Austere fields

Back in the first days of military aviation, all airfields would be, in today’s terms, “austere.” Just a patch of grass to park the planes along with a flat of packed earth to take off/land with tents and maybe a requisitioned chalet for the crews to bed down in.

March 19, 1916, Columbus, N.M Curtiss JN-3s of the 1st Aero Squadron. Flying from Columbus into Mexico, they accompanied Pershing on the chase for Villa. Dig the red stars.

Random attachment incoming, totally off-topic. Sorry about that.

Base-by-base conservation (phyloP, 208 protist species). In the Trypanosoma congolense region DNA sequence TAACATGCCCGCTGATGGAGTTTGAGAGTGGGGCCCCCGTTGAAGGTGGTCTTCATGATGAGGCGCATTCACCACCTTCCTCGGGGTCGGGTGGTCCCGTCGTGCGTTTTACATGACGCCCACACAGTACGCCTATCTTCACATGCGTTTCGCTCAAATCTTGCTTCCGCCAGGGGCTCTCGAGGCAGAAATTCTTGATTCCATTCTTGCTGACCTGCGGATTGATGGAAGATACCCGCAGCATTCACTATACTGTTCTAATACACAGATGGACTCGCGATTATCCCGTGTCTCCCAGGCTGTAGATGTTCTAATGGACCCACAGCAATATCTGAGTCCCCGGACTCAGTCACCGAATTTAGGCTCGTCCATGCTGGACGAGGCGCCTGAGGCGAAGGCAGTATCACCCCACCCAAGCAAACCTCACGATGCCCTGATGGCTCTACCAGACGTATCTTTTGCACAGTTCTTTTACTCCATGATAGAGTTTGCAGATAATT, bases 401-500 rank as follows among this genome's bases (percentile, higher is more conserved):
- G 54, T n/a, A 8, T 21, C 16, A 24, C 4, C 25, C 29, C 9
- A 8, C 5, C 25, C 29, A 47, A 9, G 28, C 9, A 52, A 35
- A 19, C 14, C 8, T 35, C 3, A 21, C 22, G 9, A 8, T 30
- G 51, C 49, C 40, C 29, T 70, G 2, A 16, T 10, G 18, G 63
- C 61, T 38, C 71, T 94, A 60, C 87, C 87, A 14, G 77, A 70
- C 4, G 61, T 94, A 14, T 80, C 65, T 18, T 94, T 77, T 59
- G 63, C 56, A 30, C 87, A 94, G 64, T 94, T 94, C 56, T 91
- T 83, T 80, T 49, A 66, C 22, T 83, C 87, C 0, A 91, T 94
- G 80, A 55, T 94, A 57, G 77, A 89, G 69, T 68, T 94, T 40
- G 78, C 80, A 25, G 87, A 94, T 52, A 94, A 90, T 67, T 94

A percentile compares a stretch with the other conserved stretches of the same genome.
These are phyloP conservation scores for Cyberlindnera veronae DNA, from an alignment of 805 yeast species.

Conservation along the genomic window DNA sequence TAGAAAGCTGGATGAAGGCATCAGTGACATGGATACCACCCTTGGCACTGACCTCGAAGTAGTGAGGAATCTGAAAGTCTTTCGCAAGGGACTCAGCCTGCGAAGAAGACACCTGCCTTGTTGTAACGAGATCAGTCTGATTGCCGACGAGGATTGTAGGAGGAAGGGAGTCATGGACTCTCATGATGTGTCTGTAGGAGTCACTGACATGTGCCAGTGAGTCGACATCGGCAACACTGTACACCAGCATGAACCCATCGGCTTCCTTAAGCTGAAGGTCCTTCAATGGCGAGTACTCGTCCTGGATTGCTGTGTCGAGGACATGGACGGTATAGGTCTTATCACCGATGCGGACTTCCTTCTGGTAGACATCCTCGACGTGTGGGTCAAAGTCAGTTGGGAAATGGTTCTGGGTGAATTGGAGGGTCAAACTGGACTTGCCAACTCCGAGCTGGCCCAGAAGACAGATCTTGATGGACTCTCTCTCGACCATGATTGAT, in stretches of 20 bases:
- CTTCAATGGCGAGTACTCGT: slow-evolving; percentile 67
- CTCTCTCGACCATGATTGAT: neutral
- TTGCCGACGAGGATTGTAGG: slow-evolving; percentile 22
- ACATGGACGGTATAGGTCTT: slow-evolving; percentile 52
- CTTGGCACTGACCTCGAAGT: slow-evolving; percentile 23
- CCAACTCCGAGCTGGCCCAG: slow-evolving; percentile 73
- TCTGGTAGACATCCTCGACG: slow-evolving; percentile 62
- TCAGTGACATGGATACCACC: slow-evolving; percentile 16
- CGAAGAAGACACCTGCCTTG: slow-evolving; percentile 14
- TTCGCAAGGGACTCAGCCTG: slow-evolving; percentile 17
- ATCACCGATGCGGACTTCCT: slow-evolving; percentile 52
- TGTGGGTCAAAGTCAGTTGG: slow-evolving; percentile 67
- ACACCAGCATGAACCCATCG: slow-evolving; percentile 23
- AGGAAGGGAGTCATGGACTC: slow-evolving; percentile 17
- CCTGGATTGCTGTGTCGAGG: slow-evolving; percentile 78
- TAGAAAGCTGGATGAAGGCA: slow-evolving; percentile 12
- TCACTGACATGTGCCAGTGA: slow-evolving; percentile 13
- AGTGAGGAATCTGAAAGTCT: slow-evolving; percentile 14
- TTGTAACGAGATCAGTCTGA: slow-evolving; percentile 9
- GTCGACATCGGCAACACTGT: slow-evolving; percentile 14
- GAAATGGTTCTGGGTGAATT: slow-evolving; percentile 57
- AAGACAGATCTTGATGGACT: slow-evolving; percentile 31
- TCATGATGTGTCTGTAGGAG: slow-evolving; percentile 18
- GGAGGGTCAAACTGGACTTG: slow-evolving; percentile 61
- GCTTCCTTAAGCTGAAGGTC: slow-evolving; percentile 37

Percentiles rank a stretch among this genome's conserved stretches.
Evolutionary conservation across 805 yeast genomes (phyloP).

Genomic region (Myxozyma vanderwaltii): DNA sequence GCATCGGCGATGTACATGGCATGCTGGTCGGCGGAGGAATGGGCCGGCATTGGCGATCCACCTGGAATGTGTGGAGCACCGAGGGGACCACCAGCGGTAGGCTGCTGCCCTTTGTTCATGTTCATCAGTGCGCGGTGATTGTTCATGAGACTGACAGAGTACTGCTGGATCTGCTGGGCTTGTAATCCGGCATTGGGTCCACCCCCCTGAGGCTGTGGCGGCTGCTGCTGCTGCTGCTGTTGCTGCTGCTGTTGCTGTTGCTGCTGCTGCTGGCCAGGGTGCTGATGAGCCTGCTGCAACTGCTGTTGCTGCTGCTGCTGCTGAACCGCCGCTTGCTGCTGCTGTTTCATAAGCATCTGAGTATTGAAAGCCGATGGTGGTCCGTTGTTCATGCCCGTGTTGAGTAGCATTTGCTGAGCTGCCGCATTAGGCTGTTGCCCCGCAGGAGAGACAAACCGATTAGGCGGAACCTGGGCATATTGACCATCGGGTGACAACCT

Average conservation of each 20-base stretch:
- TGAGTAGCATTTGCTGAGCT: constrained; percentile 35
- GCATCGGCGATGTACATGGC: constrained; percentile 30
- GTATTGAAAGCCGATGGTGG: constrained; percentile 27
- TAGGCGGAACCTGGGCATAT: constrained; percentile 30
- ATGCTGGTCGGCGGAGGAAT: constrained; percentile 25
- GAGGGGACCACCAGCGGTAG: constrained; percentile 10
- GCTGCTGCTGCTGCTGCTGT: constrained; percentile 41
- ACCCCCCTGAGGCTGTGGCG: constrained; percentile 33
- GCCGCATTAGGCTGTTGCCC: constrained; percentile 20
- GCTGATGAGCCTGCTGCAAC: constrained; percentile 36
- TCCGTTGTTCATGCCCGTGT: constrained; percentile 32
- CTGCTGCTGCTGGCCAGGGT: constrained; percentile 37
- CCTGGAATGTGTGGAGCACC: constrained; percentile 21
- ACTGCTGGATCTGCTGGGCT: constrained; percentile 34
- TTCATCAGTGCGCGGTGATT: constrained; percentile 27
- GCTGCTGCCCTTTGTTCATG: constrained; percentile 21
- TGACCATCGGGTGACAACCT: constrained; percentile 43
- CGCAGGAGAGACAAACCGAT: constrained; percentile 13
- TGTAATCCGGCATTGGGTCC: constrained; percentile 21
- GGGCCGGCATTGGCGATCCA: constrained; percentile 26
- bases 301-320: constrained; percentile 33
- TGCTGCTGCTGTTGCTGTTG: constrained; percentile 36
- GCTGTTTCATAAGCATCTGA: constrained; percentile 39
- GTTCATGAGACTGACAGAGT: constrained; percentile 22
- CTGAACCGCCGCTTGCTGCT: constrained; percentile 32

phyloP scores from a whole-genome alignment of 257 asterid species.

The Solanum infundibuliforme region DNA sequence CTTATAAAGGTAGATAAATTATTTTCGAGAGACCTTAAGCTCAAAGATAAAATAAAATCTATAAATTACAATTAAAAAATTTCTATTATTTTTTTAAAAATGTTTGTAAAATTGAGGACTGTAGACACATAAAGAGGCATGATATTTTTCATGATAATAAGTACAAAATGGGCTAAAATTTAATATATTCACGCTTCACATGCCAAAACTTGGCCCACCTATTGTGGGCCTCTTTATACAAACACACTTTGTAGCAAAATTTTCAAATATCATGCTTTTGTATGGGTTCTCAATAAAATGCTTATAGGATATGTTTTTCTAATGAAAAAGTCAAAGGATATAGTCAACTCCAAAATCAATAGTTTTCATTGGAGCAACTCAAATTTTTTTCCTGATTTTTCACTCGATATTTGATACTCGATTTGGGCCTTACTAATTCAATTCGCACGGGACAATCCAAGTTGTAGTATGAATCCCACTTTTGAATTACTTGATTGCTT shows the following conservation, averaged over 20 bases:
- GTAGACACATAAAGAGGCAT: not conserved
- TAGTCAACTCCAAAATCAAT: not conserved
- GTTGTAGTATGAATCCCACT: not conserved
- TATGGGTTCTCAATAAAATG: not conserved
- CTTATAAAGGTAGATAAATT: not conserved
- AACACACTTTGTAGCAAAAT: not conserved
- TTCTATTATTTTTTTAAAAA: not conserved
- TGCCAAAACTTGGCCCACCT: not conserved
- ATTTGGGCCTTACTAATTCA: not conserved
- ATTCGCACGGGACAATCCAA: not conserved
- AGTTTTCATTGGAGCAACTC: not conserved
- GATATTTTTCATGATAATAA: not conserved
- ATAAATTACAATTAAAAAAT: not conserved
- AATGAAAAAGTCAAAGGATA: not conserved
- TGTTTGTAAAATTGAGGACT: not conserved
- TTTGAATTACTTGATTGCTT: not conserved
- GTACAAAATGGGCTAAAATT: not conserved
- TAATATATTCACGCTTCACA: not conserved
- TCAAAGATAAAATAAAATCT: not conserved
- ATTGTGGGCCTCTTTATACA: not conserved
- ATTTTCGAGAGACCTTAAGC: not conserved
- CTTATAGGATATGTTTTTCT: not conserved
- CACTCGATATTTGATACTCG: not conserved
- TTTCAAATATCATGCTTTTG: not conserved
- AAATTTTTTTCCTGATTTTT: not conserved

Today, about the minimum amount of space needed to operate a modern strike aircraft starts at 3,500 feet of nice runway– and that is just for a lightly loaded aircraft.

However, the ability to use rough forward strips has long been an ace in the hole should the established bases be flattened in the first days of WWIII.

Harrier on a forest highway harrier hide Europe early 1980s

F-5A prototype, rough field trials

Eight A-10s from the 175th Wing on Jägala-Käravete Highway Estonia 

With that, check out the rough field capability of the Saab Gripen

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